Germany’s Last Bikes adds a fourth model to their impressive lineup today, called Cinto. This latest frame will accept 29″ or mixed-wheel sizes, with 145mm of single-pivot rear suspension moving through a pair of flexing carbon seat stays behind a 160 to 170mm fork.
The carbon frame and CNC’d single-piece alloy rocker will be made in Germany, and buyers can select a custom paint job for a little extra cash or keep the carbon look with a clear coat. À la carte frames retail for €3,999, and range from €4,368 and up with a variety of stock shocks, or €5,078 with a special edition BC Intend Hover shock (shown).
Before we dig through the details let’s note that this is the first bike we’ve seen with a downtube storage compartment after Specialized and Trek added them to many of their bikes. Let’s hope this is the beginning of a rapid trend. The Cinto storage cover is a CNC’d alloy shield that’s magnetically hitched to the frame, with bolts for a water bottle on all four frame sizes.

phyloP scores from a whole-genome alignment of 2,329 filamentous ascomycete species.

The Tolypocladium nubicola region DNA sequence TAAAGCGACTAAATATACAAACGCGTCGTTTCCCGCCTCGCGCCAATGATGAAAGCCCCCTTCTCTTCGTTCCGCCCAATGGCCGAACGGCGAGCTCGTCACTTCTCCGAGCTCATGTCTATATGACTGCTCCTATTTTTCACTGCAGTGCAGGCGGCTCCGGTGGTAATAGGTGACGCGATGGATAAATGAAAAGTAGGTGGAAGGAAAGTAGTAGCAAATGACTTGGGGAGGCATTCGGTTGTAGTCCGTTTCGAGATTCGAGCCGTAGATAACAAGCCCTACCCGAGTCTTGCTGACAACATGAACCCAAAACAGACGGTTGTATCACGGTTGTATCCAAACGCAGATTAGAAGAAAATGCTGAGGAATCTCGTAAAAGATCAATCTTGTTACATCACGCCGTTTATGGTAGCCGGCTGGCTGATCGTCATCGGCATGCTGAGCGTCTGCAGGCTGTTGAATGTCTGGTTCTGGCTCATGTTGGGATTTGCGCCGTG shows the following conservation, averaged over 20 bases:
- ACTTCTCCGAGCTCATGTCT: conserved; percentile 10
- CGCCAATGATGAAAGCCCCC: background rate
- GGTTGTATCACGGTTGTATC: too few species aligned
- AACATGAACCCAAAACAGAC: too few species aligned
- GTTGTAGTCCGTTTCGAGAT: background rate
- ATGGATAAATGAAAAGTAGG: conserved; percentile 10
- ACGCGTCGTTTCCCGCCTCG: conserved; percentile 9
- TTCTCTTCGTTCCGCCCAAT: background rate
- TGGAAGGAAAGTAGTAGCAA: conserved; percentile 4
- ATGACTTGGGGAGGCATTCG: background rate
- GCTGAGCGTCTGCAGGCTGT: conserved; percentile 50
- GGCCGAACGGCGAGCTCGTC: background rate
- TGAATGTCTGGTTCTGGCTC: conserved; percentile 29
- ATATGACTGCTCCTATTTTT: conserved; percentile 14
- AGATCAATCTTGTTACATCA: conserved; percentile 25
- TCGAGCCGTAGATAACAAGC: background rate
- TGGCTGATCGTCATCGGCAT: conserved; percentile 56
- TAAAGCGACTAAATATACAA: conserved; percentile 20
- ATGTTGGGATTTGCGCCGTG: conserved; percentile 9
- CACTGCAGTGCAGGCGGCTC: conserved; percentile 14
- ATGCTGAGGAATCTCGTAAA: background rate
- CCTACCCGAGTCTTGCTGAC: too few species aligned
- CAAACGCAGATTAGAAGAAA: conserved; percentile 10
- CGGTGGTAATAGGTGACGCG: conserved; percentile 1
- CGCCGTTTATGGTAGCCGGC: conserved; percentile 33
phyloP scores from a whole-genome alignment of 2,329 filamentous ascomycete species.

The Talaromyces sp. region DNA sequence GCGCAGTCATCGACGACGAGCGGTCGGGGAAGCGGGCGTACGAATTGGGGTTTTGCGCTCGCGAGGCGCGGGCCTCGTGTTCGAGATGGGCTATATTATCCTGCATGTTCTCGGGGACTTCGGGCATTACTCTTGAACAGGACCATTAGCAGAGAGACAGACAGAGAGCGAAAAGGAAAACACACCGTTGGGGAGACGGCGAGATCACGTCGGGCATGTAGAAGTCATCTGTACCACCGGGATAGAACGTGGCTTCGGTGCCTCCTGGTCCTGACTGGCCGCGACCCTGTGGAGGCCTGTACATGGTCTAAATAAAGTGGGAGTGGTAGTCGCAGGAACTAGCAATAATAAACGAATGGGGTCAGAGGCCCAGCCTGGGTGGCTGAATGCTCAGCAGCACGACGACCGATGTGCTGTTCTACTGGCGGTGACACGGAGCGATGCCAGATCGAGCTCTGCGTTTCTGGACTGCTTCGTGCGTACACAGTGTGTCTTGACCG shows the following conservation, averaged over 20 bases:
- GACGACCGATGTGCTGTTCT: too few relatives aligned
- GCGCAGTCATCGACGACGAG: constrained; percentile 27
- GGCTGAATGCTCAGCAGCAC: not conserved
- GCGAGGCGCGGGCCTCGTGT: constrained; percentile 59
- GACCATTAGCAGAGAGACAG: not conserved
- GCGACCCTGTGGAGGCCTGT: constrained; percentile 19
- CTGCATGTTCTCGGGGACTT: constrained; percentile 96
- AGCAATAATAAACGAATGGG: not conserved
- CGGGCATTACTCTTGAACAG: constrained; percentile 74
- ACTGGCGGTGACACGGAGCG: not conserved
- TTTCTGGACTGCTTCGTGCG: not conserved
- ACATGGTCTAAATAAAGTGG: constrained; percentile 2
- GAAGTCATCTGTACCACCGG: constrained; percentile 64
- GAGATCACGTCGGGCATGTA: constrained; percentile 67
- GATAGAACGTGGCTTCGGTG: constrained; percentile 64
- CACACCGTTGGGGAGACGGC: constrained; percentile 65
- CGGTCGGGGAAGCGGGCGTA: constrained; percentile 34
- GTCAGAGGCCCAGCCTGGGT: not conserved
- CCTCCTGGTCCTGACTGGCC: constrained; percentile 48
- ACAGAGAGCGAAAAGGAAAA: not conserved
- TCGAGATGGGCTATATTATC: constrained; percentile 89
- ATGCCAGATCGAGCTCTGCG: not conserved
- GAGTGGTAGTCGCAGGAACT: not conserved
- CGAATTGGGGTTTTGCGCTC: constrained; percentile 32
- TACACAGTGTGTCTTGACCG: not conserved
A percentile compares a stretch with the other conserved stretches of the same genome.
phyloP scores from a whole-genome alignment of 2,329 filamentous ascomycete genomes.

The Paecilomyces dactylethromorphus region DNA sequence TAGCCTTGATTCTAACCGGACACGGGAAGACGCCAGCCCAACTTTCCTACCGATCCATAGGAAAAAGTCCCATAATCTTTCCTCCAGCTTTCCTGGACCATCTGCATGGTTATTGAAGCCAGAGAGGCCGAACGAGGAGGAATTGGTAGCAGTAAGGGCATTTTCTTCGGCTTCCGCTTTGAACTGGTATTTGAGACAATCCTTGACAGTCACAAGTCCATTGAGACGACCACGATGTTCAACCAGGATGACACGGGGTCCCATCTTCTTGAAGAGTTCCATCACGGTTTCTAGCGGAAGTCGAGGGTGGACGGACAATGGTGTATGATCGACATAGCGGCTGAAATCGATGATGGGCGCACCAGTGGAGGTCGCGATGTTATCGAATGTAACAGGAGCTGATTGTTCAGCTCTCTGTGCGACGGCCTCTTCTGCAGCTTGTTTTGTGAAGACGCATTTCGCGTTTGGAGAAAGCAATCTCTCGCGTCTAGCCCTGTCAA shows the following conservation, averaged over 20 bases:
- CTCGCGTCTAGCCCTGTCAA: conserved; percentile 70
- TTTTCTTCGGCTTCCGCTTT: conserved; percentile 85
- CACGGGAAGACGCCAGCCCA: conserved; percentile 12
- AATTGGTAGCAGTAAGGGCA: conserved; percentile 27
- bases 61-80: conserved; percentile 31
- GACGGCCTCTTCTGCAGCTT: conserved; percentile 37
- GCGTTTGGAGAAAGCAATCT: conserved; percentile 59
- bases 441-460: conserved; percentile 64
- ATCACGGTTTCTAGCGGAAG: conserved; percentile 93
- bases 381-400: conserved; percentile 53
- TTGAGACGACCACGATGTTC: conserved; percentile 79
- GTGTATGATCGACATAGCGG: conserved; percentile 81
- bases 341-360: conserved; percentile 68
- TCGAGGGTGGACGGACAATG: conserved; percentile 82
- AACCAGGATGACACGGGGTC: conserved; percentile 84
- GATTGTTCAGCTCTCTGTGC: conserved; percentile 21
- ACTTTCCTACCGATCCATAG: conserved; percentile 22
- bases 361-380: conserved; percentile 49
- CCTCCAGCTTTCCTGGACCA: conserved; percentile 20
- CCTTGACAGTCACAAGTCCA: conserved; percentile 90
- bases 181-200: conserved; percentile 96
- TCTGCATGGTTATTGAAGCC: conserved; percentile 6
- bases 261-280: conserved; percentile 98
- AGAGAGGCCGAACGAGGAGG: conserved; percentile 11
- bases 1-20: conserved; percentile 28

Cinto frames use flex chain stays in place of a rear pivot, dropping weight and ditching the traditionally problematic hardware positioning. In order to give the chain stay maximum flexibility the rear brake caliper is mounted to the chain stay.
These new frames will use a SRAM universal derailleur hanger for easy replacement, a convenient 73mm bottom bracket, and removable ISCG tabs so folks who don’t want a chain guide can save the weight. Finally, the internal cable routing is all tube-in-tube to keep things silent, and the frame comes with a five year warranty.
On the geometry table, reach measurements across the four sizes are 442, 464, 495, and 528mm with 431mm chain stays on the smaller two sizes, and ride-balancing 437mm and 443mm stays on the larger two. The head tube angle is a reasonable 65°, fitting for what the brand calls an all-mountain ride, and the 77° effective seat tube angle should help the bike ascend all those mountains. Seat tubes are super short, starting at 385mm to accommodate dropper travel and short inseams.
The Cinto suspension leverage curve delivers 29% progressivity, so riders can choose their preference of coil or air-sprung shocks. Anti-squat on the Cinto is specific to the four frame sizes, to account for the rider’s center of gravity moving along with the frame sizes.
Click over to Last Bikes for additional information.